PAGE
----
One distinctive property of the mammalian retina is its large production of endogenous lactate in the presence and absence of oxygen. The production of lactate is a normal function of retinal tissue and can effectively replace glucose in oxygenated Ringer’s solution in maintaining retinal oxidative metabolism and photoreceptor function. It was only in the mid-1990s that this phenomenon was explored at the cellular level and when the idea was launched that energy metabolism underlying retinal function in mammals was relatively compartmentalized, and moreover orchestrated between glial cells and neurons.

The use of high-resolution light microscopic autoradiography of 3 H-2DG in the dark-adapted retina in situ, coupled to HPLC for the identification of silver grains in autoradiograms showed that glucose is not taken up by the majority of retinal cells but preferentially taken up and phosphorylated by the Müller glia ( Fig. 12.4C,D ), leaving the question as to the identification of the energy substrate used by neurons. Using a cell model of acutely isolated Müller cells, the metabolic fate of glucose-6-phosphate and the identity of metabolites released by these cells was first assessed by Poitry-Yamate and Tsacopoulos. The experimental results of that study raised the hypothesis that lactate, synthesized and released in situ by a retinal cell type having high glycolytic capacity, may be transferred to and metabolized by photoreceptors that possess a high respiratory capacity. This working hypothesis was tested in the acutely isolated retinal model of the cell complex (see Fig. 12.2B ) comprising Müller cells still attached to photoreceptors, and where the effect of altering illumination on glucose metabolism was quantitated. A major finding of that study (see section 8 below) showed that lactate formation versus lactate use was cell-type dependent. As already discussed in section 4, sources of this glial lactate were from exogenous glucose, or alternatively, from endogenous glycogen ( Fig. 12.5 ). The functional role for the release into the extracellular space of lactate and H + by Müller glial cells during either glycolysis or glycogenolysis is expected to prevent intracellular acidification and maintain the regeneration of NAD + for glycolysis to proceed. Lactate and other glucose-derived metabolites released from the Müller glia would participate in the regeneration of the excitatory neurotransmitter glutamate, released by photoreceptors in darkness.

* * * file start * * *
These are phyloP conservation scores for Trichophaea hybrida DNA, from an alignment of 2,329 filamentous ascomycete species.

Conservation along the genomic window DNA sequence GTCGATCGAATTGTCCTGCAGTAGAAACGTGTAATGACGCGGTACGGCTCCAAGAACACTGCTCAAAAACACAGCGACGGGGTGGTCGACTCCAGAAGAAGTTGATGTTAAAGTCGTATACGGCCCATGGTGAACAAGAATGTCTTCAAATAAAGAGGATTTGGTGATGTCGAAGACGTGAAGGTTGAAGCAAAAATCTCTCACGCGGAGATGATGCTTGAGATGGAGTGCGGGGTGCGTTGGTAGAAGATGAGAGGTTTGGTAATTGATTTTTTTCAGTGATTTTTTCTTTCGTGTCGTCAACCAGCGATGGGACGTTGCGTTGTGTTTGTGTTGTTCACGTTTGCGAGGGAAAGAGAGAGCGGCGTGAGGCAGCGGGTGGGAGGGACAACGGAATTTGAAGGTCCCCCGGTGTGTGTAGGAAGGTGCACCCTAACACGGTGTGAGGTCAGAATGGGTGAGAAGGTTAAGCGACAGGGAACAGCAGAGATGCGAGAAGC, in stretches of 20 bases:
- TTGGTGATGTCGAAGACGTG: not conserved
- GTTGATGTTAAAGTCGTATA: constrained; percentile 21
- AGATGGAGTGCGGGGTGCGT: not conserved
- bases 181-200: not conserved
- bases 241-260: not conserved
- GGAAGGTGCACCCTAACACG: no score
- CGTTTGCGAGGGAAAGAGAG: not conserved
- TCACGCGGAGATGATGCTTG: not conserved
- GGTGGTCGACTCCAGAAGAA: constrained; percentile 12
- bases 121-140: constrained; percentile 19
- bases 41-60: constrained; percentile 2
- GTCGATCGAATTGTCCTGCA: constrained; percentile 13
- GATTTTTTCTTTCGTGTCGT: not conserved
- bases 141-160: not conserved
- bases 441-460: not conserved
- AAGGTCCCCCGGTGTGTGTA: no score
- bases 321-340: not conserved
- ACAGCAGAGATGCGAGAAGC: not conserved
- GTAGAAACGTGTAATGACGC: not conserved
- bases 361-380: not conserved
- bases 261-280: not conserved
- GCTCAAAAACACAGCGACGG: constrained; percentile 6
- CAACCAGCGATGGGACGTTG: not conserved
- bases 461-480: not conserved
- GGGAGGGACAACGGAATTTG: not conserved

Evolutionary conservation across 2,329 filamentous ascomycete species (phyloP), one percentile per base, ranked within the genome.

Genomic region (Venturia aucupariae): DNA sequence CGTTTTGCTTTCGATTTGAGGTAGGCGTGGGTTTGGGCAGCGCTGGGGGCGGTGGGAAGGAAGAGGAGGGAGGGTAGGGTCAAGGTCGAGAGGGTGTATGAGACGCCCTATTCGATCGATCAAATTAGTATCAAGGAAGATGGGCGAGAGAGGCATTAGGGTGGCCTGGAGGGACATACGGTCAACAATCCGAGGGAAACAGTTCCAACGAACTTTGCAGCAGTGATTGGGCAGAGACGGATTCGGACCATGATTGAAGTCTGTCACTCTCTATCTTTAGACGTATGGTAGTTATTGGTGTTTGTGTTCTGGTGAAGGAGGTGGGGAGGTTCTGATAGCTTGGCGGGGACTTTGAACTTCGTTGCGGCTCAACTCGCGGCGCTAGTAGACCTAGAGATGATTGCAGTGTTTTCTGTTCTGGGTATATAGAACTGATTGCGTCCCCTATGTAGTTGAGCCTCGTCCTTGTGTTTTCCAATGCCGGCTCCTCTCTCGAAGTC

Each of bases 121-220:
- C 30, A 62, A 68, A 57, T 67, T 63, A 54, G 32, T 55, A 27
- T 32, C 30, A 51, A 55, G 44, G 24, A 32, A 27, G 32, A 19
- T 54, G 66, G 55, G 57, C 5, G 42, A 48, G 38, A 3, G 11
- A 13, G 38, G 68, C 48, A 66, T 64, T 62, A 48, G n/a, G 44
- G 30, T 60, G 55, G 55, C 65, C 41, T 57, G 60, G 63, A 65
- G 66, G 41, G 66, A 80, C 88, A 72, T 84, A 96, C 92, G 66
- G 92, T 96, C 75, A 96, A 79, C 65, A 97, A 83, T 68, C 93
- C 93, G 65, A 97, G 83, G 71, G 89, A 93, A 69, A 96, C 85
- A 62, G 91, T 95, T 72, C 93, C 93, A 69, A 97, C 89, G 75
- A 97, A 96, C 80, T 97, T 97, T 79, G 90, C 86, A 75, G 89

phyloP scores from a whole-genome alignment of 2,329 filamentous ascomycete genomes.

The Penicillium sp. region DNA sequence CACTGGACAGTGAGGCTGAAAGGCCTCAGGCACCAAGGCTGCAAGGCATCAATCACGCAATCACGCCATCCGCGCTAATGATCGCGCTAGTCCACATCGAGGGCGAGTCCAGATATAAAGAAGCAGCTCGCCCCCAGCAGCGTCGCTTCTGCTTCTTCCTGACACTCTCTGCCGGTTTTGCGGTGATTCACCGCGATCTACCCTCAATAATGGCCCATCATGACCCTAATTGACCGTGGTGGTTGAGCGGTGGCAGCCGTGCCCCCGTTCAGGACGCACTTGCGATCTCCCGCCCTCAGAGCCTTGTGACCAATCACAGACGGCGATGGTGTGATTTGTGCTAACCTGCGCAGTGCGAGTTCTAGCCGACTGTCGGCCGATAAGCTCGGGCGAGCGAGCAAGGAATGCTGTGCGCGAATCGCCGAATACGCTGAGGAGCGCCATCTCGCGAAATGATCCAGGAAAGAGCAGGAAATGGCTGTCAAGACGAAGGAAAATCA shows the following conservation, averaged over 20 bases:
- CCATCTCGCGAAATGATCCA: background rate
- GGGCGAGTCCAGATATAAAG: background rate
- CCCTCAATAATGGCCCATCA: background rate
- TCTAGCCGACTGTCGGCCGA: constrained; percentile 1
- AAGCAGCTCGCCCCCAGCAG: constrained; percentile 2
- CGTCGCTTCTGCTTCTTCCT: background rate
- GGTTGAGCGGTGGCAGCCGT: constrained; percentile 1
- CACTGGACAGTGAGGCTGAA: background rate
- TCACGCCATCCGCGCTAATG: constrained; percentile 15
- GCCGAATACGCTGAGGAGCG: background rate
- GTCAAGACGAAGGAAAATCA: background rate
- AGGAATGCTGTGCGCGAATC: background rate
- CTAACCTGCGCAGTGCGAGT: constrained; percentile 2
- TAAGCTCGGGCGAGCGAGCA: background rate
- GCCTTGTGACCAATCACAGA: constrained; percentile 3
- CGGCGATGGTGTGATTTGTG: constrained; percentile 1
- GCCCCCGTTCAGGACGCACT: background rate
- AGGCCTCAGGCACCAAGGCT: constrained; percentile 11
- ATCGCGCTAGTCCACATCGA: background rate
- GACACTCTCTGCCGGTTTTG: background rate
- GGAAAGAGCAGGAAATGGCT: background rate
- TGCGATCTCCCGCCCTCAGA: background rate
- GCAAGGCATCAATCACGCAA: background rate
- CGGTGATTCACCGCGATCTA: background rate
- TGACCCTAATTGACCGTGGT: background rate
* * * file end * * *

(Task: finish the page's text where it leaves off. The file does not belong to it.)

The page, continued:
Within a larger framework, the current debate in the neuroscientific community is whether in other parts of the CNS, a net production and extracellular release by glial cells of glucose/glycogen-derived lactate provides sufficient fuel for activated neurons in vivo. NMR studies on brain function and energy metabolism have in recent years provided indirect support of a lactate flux from glia to neurons as providing the coupling mechanism between increased fluxes of the glucose carbon into the glycolytic pathway in glia, and into the oxidative pathway in neurons, in the form of lactate, during glutamatergic/excitatory synaptic transmission. Unraveling the current debate surrounding the glial-neuron lactate shuttle hypothesis (ANLSH) , in the CNS at large is a key step towards: (1) understanding the regulation of retinal and cerebral energy metabolism during neuronal activity; and (2) interpreting 18 FDG PET and fMRI images in both clinical medicine and fundamental neuroscience, and for which there is accumulating evidence for the central importance of glial cells in brain imaging signals.

Experimental models used to study the interaction between photoreceptors and glial Müller cells

In vitro studies of the retina of the honeybee drone